Hi folks, it’s Rich here, one of the Loomio co-founders. You haven’t heard from me for a while so I want to give you an update on what’s been happening this year. There’s been some incredible progress on the software, and I have a few stories to share after 9 months on the road too. Continue reading “Celebrating 2017 with new stories and features from Loomio”
People in 75 countries joined a fundraising fitness class for supporting children’s access to water in East Africa. The event was a result of Unicef NZ and Les Mills putting their strengths together in a global campaign supported by Loomio.
In mid 2017 MovetheWorld.live established a partnership between UNICEF NZ and global fitness company Les Mills International, sharing a goal of creating a world where every child survives and thrives.
Access to clean drinking water, one of our fundamental needs, affects over 2.1 billion people worldwide. Children are especially vulnerable to the effects of waterborne diseases.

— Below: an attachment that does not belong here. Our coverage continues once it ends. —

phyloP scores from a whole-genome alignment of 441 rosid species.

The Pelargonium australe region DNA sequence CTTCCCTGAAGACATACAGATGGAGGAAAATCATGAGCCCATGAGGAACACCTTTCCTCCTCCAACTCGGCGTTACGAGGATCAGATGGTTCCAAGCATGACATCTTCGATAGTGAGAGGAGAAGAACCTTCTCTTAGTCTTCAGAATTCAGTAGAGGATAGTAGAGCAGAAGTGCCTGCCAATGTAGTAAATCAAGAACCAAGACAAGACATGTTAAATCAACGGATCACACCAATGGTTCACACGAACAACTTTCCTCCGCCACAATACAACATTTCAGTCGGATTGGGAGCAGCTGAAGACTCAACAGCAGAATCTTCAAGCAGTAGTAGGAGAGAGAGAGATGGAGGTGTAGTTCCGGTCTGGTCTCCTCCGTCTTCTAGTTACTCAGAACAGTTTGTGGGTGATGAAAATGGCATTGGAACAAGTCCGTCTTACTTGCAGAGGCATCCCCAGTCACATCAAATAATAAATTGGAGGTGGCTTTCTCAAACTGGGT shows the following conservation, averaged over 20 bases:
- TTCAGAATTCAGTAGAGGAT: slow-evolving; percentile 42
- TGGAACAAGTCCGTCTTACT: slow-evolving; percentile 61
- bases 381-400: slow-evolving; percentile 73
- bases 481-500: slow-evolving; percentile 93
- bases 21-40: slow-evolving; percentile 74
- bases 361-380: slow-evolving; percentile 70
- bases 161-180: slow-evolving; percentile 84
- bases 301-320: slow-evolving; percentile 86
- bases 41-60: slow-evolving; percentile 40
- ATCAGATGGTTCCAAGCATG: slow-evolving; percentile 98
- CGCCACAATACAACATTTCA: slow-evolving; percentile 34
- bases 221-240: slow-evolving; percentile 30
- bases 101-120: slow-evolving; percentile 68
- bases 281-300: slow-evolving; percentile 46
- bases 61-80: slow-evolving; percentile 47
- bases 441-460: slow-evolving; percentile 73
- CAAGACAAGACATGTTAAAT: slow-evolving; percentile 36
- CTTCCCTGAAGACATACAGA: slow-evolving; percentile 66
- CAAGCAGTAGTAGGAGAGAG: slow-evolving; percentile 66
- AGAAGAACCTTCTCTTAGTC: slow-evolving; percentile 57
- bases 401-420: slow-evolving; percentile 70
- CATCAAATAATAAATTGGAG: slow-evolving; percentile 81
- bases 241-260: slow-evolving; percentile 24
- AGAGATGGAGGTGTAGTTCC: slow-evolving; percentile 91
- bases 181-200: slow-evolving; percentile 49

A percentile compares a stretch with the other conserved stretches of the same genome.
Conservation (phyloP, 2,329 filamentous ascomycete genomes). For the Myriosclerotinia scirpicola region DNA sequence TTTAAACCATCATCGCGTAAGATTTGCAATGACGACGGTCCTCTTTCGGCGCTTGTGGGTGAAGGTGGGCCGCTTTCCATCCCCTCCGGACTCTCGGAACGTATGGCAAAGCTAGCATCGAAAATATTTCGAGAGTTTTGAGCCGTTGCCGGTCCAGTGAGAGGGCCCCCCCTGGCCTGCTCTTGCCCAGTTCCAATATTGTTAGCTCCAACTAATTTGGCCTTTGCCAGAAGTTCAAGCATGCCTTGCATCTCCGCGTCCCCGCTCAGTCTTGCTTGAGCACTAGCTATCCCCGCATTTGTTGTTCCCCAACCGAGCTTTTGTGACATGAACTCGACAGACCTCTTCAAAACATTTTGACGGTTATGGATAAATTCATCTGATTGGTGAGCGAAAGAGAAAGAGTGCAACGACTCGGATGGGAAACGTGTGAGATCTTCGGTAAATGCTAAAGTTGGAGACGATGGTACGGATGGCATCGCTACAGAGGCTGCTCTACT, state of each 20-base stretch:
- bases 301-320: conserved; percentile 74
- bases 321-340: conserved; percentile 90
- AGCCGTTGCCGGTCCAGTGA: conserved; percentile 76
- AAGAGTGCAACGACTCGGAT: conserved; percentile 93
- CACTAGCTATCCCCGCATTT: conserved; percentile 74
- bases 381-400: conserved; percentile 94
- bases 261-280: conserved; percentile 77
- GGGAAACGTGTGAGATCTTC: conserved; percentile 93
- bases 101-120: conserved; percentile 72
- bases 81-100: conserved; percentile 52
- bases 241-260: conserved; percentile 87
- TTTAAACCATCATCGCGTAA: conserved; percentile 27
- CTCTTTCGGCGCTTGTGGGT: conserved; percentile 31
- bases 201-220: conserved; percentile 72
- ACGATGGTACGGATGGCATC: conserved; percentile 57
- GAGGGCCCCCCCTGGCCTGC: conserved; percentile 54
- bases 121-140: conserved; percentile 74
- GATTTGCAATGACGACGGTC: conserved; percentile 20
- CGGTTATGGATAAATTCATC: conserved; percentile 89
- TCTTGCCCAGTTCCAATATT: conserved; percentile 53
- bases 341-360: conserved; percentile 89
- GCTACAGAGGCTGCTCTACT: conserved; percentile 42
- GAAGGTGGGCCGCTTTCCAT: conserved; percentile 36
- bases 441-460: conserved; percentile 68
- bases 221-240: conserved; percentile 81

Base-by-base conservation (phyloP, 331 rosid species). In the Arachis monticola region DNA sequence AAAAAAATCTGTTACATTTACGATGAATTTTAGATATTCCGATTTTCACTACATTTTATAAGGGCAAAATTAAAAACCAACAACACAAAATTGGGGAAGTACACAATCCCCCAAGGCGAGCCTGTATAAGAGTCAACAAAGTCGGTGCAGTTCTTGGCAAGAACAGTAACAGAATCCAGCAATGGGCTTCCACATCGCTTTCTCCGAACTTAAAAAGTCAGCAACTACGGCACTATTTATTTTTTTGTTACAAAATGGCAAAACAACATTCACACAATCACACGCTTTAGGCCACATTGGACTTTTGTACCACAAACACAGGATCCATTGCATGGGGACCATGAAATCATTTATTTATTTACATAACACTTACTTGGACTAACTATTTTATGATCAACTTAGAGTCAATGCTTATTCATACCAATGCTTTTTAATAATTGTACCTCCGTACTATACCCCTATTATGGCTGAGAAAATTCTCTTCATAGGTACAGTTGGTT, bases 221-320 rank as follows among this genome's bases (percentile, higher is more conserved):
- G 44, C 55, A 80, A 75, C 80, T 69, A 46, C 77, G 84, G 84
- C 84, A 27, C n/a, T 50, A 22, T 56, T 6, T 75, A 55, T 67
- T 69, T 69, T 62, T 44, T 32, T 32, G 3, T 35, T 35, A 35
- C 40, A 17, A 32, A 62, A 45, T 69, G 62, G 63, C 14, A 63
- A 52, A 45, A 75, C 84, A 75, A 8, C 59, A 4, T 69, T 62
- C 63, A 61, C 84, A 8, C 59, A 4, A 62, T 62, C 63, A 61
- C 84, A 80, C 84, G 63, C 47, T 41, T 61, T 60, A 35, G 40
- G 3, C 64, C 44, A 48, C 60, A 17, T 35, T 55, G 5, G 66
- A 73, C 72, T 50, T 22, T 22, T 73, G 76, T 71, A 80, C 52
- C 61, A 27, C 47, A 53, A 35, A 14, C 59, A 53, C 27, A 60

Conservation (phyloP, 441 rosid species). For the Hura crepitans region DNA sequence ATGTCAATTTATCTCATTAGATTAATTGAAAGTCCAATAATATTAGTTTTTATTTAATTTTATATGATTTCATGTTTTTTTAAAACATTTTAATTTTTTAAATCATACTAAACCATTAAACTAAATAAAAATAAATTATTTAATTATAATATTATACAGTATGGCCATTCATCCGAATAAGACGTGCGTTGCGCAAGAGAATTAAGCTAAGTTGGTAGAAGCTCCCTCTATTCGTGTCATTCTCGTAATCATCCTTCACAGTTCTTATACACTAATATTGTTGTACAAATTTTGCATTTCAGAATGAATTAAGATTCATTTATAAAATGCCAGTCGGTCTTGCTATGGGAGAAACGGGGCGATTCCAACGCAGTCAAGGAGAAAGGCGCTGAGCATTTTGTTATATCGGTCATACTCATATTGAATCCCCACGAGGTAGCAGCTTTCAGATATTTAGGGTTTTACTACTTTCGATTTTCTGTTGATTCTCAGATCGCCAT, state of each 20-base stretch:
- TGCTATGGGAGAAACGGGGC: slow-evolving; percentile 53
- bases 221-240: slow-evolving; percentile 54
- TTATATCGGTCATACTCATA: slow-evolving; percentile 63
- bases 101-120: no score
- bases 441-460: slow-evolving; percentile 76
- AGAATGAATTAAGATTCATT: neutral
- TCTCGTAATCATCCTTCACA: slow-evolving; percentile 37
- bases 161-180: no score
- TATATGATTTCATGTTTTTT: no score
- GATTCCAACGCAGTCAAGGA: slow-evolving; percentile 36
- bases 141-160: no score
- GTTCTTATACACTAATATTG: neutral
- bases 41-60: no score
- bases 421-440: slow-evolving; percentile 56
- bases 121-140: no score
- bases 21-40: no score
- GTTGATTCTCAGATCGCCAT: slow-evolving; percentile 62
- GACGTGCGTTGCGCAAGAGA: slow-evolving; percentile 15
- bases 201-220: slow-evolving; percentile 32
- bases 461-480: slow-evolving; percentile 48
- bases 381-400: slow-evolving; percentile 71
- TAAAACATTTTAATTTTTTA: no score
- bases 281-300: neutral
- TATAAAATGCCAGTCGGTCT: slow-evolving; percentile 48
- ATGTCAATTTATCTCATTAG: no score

On the 18th of November 2017 tens of thousands of people in 75 countries took part in the “Workout for Water” campaign led by Les Mills instructors and clubs. The goal was to raise funds and awareness for UNICEF’s global programmes for children.
Building a global team; delivering with speed
One of the challenges faced from the project outset was to mobilise team members across multiple locations and timezones.
“Creating a team space to facilitate, capture and consolidate our thinking; make decisions and collaborate on the work was a priority from the beginning”, says Chris Rae, Programme Manager, Move the World.live.